Currently, the ‘work test’ requires individuals aged 67 to 74 years to work at least 40 hours over a 30 day period in a financial year to be able to make voluntary contributions (both concessional and non-concessional) to their superannuation, or receive contributions from their spouse.

Personal concessional contributions will remain subject to the ‘work test’ for those aged between 67-74.

Expanded access to ‘downsizer’ contributions from sale of family home

Again, expected to apply from the 1st of July 2022, the eligibility age to access downsizer contributions will decrease from 65 years of age to 60.

Currently, downsizer contributions enable those over the age of 65 to contribute $300,000 from the proceeds of selling their home to their superannuation fund. These contributions are excluded from the existing age test, work test and the $1.7 million transfer balance threshold (but will not be exempt from your transfer balance cap).

Both members of a couple can take advantage of the concession for the same home. That is, if a couple have joint ownership of a property and meet the other criteria, both people can contribute up to $300,000 ($600,000 per couple).

Downsizer contributions apply to sales of a principal residence owned for the past ten or more years.

Sale proceeds contributed to superannuation under this measure will count towards the Age Pension assets test.

$450 per month threshold for super guarantee eligibility removed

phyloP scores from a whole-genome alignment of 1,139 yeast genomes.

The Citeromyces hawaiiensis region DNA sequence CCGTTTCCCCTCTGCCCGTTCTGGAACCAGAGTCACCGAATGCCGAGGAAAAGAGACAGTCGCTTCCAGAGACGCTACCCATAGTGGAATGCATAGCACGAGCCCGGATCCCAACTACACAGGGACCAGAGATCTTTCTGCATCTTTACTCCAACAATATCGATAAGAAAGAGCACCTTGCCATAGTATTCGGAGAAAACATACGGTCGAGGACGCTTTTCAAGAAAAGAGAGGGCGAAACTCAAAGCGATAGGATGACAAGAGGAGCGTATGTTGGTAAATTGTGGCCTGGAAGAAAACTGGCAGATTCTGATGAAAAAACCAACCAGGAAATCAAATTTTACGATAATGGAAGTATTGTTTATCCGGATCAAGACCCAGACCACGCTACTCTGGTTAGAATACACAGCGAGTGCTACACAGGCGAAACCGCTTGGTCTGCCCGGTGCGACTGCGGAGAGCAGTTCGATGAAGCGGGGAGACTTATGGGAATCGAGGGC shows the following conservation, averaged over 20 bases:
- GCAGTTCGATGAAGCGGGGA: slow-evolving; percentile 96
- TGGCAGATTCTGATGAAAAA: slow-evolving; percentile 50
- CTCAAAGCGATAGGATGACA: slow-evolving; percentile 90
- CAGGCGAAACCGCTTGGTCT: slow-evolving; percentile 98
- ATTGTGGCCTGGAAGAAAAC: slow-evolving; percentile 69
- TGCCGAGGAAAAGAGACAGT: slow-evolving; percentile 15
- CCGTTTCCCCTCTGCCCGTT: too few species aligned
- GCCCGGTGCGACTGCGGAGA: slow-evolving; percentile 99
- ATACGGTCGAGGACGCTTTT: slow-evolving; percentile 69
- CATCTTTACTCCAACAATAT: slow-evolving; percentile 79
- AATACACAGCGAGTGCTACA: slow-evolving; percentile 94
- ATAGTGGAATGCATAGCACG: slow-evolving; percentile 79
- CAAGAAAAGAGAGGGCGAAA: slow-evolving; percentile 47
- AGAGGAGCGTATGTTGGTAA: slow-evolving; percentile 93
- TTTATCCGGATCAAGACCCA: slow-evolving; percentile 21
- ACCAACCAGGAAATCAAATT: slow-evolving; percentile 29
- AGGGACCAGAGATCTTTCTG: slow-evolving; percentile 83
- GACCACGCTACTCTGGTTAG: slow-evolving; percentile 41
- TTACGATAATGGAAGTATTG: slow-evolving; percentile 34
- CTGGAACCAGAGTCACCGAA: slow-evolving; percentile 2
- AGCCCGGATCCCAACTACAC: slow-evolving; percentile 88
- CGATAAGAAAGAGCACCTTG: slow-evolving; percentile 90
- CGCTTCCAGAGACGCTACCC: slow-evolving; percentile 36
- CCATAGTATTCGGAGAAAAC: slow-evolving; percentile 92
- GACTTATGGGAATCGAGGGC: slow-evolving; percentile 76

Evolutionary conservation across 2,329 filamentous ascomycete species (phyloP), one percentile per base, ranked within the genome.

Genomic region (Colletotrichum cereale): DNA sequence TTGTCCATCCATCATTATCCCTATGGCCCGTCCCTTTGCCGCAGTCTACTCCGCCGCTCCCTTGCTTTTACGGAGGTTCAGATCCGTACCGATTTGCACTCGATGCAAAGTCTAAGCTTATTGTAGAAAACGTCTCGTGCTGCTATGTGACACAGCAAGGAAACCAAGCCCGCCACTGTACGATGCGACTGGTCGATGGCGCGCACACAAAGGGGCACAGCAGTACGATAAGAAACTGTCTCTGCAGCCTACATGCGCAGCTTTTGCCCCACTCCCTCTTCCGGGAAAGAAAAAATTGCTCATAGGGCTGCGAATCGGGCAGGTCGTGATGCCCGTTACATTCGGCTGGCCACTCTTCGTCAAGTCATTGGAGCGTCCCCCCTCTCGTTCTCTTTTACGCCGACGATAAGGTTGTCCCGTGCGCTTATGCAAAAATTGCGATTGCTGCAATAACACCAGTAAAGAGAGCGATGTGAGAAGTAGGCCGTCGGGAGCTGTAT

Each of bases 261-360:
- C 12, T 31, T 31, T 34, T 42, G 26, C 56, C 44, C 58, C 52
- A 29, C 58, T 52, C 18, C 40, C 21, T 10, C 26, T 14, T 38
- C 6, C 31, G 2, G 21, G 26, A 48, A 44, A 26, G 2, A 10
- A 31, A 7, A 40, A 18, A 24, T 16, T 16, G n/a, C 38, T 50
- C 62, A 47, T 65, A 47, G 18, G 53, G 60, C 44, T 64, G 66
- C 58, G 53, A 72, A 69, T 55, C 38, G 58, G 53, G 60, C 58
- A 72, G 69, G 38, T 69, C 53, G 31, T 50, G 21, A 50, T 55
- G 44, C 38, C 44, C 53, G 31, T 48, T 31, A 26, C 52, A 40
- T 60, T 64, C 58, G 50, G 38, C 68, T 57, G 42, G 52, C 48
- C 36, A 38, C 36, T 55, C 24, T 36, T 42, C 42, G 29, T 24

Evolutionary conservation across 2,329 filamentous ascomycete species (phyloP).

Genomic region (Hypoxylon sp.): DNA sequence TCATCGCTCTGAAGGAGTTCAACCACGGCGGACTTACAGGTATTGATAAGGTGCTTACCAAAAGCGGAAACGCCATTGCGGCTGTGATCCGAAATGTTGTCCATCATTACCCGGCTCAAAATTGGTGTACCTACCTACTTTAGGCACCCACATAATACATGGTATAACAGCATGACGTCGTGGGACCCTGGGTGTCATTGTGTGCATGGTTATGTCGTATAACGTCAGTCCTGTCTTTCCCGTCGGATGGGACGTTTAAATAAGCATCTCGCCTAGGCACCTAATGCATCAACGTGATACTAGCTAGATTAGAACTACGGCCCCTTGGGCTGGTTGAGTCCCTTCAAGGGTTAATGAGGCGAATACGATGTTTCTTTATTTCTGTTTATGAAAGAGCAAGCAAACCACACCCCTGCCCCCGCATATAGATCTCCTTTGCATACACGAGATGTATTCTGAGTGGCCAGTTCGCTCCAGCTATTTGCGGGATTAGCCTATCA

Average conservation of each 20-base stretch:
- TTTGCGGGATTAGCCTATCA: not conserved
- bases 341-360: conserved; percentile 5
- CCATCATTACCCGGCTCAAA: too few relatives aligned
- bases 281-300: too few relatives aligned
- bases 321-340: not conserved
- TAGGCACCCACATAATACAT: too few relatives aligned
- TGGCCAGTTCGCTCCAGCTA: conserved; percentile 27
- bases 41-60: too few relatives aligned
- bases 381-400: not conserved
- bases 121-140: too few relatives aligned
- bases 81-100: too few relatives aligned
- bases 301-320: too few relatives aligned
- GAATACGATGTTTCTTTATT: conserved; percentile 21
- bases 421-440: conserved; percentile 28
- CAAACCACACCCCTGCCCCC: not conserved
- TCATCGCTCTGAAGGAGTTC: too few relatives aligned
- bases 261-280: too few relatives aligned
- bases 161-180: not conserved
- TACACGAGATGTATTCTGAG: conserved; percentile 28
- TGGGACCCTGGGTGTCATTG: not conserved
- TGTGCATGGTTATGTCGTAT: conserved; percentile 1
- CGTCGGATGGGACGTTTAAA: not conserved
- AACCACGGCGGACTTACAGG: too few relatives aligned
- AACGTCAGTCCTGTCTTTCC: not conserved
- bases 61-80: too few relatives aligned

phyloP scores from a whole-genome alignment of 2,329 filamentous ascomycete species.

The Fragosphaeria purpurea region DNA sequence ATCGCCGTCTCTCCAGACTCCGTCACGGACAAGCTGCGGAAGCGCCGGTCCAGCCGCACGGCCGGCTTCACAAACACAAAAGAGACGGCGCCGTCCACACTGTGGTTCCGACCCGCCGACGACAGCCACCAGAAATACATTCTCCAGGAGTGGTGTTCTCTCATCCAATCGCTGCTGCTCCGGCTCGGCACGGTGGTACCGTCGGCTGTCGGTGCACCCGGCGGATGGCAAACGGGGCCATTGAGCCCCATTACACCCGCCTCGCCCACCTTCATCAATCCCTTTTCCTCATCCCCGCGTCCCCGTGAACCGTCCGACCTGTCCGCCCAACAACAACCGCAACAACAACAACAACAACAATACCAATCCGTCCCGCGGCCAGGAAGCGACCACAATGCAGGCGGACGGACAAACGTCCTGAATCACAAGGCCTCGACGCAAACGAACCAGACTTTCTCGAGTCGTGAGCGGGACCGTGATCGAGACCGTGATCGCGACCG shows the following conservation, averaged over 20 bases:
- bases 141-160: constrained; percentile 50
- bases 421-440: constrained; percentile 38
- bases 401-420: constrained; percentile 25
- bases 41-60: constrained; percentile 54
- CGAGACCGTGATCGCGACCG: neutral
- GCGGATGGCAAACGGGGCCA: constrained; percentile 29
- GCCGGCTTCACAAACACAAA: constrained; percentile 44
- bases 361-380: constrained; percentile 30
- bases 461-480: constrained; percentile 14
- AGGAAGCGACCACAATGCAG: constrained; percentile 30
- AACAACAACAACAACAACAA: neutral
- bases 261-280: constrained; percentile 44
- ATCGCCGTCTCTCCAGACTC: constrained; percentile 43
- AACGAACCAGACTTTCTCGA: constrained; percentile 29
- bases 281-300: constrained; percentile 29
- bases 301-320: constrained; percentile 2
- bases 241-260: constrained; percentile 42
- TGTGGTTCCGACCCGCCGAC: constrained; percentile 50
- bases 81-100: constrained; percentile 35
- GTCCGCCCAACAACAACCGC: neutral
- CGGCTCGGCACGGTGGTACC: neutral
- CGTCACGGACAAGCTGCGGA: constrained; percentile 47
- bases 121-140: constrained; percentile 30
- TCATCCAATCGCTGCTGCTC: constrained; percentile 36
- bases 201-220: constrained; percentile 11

Currently, employees need to earn $450 per month per employer to be eligible to be paid the superannuation guarantee. This threshold will be removed likely from the 1st of July 2022 so that all employees will be paid super guarantee regardless of their income earned.

The Retirement Income Review estimated that around 300,000 individuals would receive additional superannuation guarantee payments each month once the threshold is removed which will greatly benefit low-income earners and those working casual and part-time jobs.

Business and Employers

Temporary full expensing extension

Businesses with an aggregated turnover of less than $5 billion will be able to continue to fully expense the cost of new depreciable assets* and the cost of improvements to existing eligible assets in the first year of use. Introduced in the 2020-21 Budget, this measure will enable an asset’s cost to continue to be fully deductible upfront rather than being claimed over the asset’s life, regardless of the cost of the asset. The extension means that the rules can apply to assets that are first used or installed ready for use by 30 June 2023.